It’s that “world that lies ahead” that is the focus of the book that you hold in your hands and the Modern Learning Series of which it is a part. Let me say upfront that we in no way assume that these books will match the intellectual heft of those writers in the Penguin series (though we hope to come close). But we do aspire to reignite or perhaps even start some important conversations around change in schools given not just the continuing long-standing challenges from decades past but also given the modern contexts of a highly networked, technology-filled, fast changing world whose future looks less predictable by the minute. 

What’s happened with technology and specifically the Web over the last two decades or so has had an enormous impact on how we communicate, how we create, and, importantly, how we learn. Nowhere have those effects been felt more acutely than with our kids, most of whom now have never known a world without the Internet. In almost all areas of life, in almost every institution and society, the effects of the ubiquitously connected technologies we now carry with us in our backpacks and back pockets have been profound, creating amazing opportunities and complex challenges, both of which that have been hard to foresee. In no uncertain terms, the world has changed, and is changing quickly and drastically. Yet, education has remained fairly steadfast, pushing potentially transformative learning devices and programs to the edges, never allowing them to penetrate to the core of learning in schools. Learning in schools looks and sounds and feels pretty much like it did 40 years ago if not a century ago.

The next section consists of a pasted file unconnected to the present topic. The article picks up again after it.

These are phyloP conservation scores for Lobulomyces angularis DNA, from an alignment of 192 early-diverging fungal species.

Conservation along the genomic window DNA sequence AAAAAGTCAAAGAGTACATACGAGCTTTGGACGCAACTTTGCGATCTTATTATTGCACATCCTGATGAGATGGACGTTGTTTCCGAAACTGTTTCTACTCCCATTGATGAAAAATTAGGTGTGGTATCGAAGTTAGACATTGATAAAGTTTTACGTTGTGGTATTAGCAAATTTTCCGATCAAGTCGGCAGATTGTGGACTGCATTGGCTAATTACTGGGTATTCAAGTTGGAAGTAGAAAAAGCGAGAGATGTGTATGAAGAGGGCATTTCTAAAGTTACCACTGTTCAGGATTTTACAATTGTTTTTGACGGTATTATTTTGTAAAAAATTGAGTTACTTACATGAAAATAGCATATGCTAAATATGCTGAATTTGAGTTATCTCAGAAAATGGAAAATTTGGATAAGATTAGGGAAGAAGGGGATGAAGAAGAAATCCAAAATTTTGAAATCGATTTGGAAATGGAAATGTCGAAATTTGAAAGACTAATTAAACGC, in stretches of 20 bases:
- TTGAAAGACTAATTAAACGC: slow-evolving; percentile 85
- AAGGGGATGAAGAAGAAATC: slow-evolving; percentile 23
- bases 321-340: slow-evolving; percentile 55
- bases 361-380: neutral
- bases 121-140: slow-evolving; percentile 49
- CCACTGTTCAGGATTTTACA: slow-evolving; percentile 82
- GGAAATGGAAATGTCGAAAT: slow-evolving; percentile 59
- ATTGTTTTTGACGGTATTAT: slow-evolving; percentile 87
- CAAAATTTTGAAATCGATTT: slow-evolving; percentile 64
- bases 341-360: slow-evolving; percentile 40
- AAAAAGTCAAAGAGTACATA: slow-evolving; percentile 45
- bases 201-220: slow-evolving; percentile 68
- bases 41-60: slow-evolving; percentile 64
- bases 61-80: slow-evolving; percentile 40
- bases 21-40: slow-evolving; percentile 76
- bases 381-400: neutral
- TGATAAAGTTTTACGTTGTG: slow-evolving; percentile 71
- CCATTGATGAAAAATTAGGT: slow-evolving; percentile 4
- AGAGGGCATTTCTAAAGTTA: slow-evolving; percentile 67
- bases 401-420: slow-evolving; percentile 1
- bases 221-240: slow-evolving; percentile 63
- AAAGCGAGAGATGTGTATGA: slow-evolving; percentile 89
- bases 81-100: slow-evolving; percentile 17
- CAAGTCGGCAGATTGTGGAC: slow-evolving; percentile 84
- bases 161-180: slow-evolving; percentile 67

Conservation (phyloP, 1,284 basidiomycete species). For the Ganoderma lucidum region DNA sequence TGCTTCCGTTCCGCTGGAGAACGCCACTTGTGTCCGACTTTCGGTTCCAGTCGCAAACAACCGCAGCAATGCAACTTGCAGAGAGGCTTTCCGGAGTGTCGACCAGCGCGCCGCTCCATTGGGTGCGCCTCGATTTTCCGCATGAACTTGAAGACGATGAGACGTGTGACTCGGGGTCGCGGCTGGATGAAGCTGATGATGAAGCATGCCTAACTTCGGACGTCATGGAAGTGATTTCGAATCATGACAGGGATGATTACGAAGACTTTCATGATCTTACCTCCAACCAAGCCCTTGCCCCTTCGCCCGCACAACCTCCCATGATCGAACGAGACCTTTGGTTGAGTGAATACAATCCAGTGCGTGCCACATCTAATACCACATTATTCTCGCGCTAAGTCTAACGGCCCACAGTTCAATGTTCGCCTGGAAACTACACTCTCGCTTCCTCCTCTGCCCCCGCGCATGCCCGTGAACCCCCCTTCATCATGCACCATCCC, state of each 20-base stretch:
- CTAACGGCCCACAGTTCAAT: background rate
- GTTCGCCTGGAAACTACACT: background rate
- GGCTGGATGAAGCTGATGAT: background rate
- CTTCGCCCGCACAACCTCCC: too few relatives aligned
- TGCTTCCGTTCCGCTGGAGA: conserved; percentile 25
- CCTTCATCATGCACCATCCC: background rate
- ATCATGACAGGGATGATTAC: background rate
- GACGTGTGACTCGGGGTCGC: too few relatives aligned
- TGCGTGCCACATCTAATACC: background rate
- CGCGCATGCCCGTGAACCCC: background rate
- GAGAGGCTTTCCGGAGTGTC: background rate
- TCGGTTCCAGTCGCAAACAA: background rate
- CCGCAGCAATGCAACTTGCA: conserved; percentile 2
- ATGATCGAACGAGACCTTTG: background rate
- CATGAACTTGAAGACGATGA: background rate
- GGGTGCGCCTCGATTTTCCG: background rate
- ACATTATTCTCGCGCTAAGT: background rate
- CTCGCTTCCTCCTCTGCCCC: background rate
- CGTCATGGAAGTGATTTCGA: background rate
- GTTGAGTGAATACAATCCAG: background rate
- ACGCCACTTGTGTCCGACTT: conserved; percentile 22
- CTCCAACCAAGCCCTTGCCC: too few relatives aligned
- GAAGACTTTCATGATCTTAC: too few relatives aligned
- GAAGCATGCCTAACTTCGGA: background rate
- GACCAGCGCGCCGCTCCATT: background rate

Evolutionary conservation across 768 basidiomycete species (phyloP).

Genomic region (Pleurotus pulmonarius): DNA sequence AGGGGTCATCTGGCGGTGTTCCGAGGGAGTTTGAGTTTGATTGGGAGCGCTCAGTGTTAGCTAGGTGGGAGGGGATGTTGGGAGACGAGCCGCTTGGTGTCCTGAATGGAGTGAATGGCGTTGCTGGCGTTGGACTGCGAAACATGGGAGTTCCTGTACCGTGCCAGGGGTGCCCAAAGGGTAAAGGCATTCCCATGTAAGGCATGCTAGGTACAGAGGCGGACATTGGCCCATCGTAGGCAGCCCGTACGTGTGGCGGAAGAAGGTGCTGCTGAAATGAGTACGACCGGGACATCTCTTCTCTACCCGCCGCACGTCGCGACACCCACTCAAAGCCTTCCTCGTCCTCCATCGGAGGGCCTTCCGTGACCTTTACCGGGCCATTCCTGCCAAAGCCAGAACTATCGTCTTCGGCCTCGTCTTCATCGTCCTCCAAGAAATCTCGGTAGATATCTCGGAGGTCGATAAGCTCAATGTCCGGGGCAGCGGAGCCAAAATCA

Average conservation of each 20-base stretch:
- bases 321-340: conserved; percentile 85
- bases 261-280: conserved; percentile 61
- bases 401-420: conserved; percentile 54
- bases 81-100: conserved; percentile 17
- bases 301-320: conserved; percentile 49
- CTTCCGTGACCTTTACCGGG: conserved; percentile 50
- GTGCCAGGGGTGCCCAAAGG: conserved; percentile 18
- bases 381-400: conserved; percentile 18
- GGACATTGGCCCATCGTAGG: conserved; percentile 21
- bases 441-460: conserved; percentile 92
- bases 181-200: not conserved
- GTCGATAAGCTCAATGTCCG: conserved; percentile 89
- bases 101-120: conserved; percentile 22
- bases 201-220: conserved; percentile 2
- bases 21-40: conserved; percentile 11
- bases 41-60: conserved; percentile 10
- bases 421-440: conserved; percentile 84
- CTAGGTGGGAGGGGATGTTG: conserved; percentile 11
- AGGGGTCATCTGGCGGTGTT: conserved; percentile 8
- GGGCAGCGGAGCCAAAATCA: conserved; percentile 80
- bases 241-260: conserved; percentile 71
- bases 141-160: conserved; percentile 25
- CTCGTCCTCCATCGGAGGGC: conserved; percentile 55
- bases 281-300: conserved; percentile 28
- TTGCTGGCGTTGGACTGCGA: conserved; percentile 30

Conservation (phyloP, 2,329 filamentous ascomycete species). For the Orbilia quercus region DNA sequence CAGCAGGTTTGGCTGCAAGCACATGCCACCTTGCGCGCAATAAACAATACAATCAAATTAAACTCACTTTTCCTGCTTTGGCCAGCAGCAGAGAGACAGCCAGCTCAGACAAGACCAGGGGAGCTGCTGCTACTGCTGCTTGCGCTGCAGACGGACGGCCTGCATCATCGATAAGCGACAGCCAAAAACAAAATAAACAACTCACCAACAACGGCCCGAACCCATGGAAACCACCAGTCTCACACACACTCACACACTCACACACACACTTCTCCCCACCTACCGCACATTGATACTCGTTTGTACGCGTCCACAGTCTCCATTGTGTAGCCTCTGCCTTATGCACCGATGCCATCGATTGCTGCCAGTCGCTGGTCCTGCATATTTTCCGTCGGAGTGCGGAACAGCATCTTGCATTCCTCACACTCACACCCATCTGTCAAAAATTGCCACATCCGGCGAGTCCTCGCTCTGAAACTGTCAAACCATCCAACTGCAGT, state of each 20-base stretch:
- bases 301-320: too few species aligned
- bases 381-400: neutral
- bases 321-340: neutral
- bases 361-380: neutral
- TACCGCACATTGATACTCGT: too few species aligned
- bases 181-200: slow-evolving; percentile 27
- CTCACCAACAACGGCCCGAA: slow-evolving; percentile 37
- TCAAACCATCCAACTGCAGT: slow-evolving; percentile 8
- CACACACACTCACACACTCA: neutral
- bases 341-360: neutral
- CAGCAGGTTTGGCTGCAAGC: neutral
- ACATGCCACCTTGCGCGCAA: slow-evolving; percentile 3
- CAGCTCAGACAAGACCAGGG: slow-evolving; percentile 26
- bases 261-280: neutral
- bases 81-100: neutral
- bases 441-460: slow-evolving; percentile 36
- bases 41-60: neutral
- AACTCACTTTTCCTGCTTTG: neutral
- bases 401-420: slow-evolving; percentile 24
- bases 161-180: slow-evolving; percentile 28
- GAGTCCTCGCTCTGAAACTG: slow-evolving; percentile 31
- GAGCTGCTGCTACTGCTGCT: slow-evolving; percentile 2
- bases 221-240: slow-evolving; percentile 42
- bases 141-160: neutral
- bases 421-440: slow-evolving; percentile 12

Here’s the problem, however: increasingly, for those who have the benefit of devices and access to the web, learning outside of schools is more profound, more relevant, and more long-lasting than the learning our students do inside the classroom. Connected learners of all ages have an agency and autonomy that is stripped from them as they enter school. In a learning context, this is no longer the world that schools were built for, and in that light, a pretty good bet that a fundamental redefinition of schools is imminent.

While some would like to see schools done away with, we in this series believe schools can play a crucially important role in the lives of our youth, in the fabric of our communities, and in the functioning of our nations. But moving forward, we feels schools can only play these roles if we fully understand and embrace the new contexts that the modern world offers for learning and for education. This is not just about equal access to technology and the Web, though that’s a good start. This is about seeing our purpose and our practice through a different lens that understands the new literacies, skills, and dispositions that our kids need to flourish in a networked world. Our hope is that these books makes that lens clearer and more widespread.

1 thought on “Introducing the Modern Learner Series”

  1. Terry D

    I think of your 2009 blog post when it comes to the topic of, how schools can change.

    …what it would be like if every superintendent walked into a meeting of teachers who are engaged in reaching beyond their comfort zones and learning something new and said things like:

    My question to you is how willing are you to be disturbed?…We have to be willing to examine our practice, to be disturbed about what we think we know about teaching and learning…

    We need leadership that is “Willing to be Disturbed”.